AIR Spotlight is an insightful program featured daily on the All India Radio Newsonair. In this program, many eminent panellists discuss issues of importance which can be quite helpful in IAS exam preparation.
This article is about the discussion on “Transforming the Fisheries Sector & Economic Revolution Through Blue Revolution”.
- Dr. J Balaji, Joint Secretary, Department of Fisheries
- V Ravikumar, AIR Correspondent
Context: World Fisheries Day is annually celebrated on 21st November.
- The Department of Fisheries, Ministry of Fisheries, Animal Husbandry and Dairying, Government of India and National Fisheries Development Board celebrate ‘World Fisheries Day’ on 21st November 2022.
- This day is dedicated to highlighting the critical importance of healthy ocean ecosystems and ensuring sustainable stocks of fisheries in aquaculture and ushering in an economic revolution through the ‘Blue Revolution’.
- The Blue Revolution, with its multi-dimensional activities, focuses mainly on increasing fisheries production and productivity from aquaculture and fisheries resources, both inland and marine.
- The Ministry of Agriculture and Farmers’ Welfare, Department of Animal Husbandry, Dairying & Fisheries has accordingly restructured the scheme by merging all the ongoing schemes under an umbrella of Blue Revolution.
- The restructured scheme provides focused development and management of fisheries, covering inland fisheries, aquaculture, marine fisheries including deep sea fishing, mariculture and all activities undertaken by the National Fisheries Development Board (NFDB).
- The investment of Rs 3,000 crore in the Blue Revolution is being supplemented through the Rs7,523-crore Fisheries and Aquaculture Infrastructure Development Fund. This will meet the capital investment requirement of this sector.
Pradhan Mantri Matsya Sampada Yojana:
- Pradhan Mantri Matsya Sampada Yojana is a scheme to bring about the Blue Revolution through sustainable and responsible development of the fisheries sector in India.
- It was launched in September 2020. It has been approved at a total estimated investment of Rs. 20,050 crores to be implemented over a period of 5 years from FY 2020-21 to FY 2024-25.
- The scheme intends to address critical gaps in fish production and productivity, quality, technology, post-harvest infrastructure and management, modernisation and strengthening of value chain, traceability, establishing a robust fisheries management framework and fishers’ welfare.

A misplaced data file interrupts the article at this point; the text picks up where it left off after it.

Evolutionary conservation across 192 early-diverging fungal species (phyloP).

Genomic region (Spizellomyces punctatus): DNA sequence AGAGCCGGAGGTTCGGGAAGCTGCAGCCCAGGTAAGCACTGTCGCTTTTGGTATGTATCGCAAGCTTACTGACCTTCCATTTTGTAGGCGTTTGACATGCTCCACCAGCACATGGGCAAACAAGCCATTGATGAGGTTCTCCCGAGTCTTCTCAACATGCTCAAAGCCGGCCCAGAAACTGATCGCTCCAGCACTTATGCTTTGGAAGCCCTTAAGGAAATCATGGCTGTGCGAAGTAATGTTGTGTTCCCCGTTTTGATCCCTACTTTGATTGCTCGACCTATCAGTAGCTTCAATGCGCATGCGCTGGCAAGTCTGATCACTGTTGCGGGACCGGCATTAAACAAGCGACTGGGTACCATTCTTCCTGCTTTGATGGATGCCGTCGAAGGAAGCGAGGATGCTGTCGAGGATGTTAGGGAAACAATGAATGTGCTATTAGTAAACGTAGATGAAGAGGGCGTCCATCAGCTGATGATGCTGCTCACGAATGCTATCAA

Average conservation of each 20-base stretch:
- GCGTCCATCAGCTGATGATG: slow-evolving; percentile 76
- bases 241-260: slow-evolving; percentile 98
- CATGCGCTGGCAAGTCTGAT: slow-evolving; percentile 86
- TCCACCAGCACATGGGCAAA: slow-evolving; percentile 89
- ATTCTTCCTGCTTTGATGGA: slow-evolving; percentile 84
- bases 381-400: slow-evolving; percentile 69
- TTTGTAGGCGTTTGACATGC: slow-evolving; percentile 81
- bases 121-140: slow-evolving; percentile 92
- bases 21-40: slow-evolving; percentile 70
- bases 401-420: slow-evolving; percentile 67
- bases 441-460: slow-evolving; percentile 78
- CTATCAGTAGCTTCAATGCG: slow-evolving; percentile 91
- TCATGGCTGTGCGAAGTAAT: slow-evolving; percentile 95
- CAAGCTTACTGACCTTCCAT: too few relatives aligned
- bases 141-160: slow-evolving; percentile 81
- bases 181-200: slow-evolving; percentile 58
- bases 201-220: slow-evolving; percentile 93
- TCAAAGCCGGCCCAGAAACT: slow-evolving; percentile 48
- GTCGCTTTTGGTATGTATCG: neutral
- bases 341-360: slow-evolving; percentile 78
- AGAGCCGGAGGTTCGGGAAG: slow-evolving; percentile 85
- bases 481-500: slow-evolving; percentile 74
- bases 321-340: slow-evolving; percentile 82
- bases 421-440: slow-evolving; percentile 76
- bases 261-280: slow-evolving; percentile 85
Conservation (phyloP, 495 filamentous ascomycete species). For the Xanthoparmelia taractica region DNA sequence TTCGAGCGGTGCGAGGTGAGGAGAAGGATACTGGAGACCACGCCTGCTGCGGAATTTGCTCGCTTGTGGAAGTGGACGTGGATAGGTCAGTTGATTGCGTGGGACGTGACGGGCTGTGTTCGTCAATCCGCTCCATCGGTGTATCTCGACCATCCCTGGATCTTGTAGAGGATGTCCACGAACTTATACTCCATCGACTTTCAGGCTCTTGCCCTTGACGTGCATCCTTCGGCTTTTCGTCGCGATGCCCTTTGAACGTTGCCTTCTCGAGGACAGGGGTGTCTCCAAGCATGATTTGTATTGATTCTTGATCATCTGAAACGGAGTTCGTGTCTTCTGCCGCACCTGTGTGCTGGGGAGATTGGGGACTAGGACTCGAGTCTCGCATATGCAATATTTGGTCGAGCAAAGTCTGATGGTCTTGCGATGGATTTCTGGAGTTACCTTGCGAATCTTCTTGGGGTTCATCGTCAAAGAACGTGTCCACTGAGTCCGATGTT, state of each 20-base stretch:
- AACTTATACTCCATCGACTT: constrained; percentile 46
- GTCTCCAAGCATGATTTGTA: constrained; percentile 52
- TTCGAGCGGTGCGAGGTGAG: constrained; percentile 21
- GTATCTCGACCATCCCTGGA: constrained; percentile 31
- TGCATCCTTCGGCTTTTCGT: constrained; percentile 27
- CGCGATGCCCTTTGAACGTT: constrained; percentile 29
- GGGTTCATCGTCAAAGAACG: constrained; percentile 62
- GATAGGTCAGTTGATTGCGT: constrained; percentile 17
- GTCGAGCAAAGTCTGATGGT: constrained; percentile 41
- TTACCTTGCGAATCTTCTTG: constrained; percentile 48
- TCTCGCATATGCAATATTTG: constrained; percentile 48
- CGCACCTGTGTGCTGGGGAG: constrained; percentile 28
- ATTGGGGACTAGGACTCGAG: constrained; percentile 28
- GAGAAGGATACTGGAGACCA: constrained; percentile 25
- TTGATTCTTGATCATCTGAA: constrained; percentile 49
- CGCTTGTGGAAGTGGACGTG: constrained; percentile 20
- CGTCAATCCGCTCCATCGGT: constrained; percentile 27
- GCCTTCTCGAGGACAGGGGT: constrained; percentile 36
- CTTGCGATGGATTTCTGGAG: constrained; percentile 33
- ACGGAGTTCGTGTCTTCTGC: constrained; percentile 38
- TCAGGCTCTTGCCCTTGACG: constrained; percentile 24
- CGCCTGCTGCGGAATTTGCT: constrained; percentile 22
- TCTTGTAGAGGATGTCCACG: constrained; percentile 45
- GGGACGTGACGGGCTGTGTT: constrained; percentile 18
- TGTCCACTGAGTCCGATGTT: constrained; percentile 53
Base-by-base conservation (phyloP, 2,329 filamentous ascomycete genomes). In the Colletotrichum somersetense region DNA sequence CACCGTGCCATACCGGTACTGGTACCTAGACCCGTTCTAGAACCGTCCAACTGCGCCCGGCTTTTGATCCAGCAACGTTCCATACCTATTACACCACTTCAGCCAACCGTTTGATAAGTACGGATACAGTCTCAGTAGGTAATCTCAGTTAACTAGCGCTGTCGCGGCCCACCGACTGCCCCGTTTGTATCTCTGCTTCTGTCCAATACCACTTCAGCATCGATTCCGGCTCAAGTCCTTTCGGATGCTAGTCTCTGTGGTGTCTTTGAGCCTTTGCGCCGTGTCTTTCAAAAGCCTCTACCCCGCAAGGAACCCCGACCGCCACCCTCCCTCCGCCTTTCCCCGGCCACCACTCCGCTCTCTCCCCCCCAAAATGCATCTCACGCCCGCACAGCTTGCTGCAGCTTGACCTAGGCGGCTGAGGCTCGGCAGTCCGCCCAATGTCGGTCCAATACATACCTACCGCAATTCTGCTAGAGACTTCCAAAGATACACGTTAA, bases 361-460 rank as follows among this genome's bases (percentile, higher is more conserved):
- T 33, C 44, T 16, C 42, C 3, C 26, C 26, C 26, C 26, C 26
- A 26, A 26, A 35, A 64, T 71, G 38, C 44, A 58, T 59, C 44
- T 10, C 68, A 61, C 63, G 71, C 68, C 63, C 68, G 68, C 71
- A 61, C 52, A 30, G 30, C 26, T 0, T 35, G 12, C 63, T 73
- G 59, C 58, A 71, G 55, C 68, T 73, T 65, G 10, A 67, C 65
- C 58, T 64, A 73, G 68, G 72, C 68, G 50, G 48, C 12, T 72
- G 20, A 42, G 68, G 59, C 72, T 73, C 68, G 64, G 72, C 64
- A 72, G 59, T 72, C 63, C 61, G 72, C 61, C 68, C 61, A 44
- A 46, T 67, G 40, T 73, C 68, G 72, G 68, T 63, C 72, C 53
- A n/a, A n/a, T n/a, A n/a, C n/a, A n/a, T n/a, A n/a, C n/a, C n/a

Read more on Pradhan Mantri Matsya Sampada Yojana
Seaweed cultivation in India:
- Seaweed is the common name for countless species of marine plants & algae that grow in the ocean as well as in rivers, lakes, & other water bodies.
- They are macrophytic which means they live in water or moist land surfaces.
- Seaweed farming in its simplest form, consists of the management of naturally found batches. In its most advanced form, it consists of fully controlling the life cycle of the algae.
- Seaweed is full of vitamins, minerals, & fibre. They are known to process significant medicinal effects.
- They are effective binding agents (emulsifiers) & are used in commercial goods like toothpaste & fruit jelly, & as popular softeners (emollients) in organic cosmetics & skin-care products.
Potential in India:
- Seaweeds are abundant along the Tamil Nadu and Gujarat coasts and around Lakshadweep and Andaman & Nicobar Islands. Rich seaweed beds occur around Mumbai, Ratnagiri, Goa, Karwar, Varkala, Vizhinjam and Pulicat in Tamil Nadu, in Andhra Pradesh and Chilka in Odisha.
- About 844 seaweed species are reported from India.
- The Gulf of Mannar is home to more than 240 seaweed varieties out of which at least 185 are edible ones.
- Seaweed cultivation is a highly remunerative activity involving simple, low-cost, low-maintenance technology with a short grow-out cycle.
- It is cultivated nine months a year, and harvested every 45 days.
- Seaweed cultivation done in 10 million hectares or 5% of the Exclusive Economic Zone (EEZ) area of India can provide employment to 50 million people.
- Industries related to seaweed processing also have a huge potential for those specialising in microbiology, chemistry and food technology.
- The Ministry of Fisheries, Animal Husbandry and Dairying is working to set up a seaweed park in Tamil Nadu to improve the livelihood of fishermen.
- Tamil Nadu has been requested to set aside space for a Special Economic Zone for seaweed farming.
Other initiatives towards encouraging fisheries in India:
- From 2.5 tonnes per hectare, the productivity of freshwater fish farms has increased to almost 3 metric tonnes per hectare.
- From the previous two to four tonnes per hectare, brackish water coastal aquaculture productivity has reached 10 to 12 metric tonnes per hectare.
- Around 30,000 hectares have been added to the area under fish farming.
- The new National Policy on Marine Fisheries talks of introducing deep-sea fishing vessels and assisting fishing communities to convert their vessels and gears for the waters beyond.
- We must prioritise seed production in order to attain self-sufficiency in the sector.
- Encouraging private sector participation, PMMSY has earmarked a separate fund of ₹100 crore under the entrepreneur models and urges young entrepreneurs to offer solutions through technology interventions.
- To facilitate access to institutional credit and meet working capital requirements, the GoI has extended Kisan Credit Card (KCC) facilities to fish farmers from FY 2018-19.
- NFDB, the nodal agency for PMMSY, has been organising fish festivals, culinary seminars, and exposure visits.
- Along with these interventions, the GoI has been making efforts to develop Indian fisheries towards becoming a global leader in the sustainable fisheries and aquaculture sector.
Read previous AIR Spotlight articles in the link.
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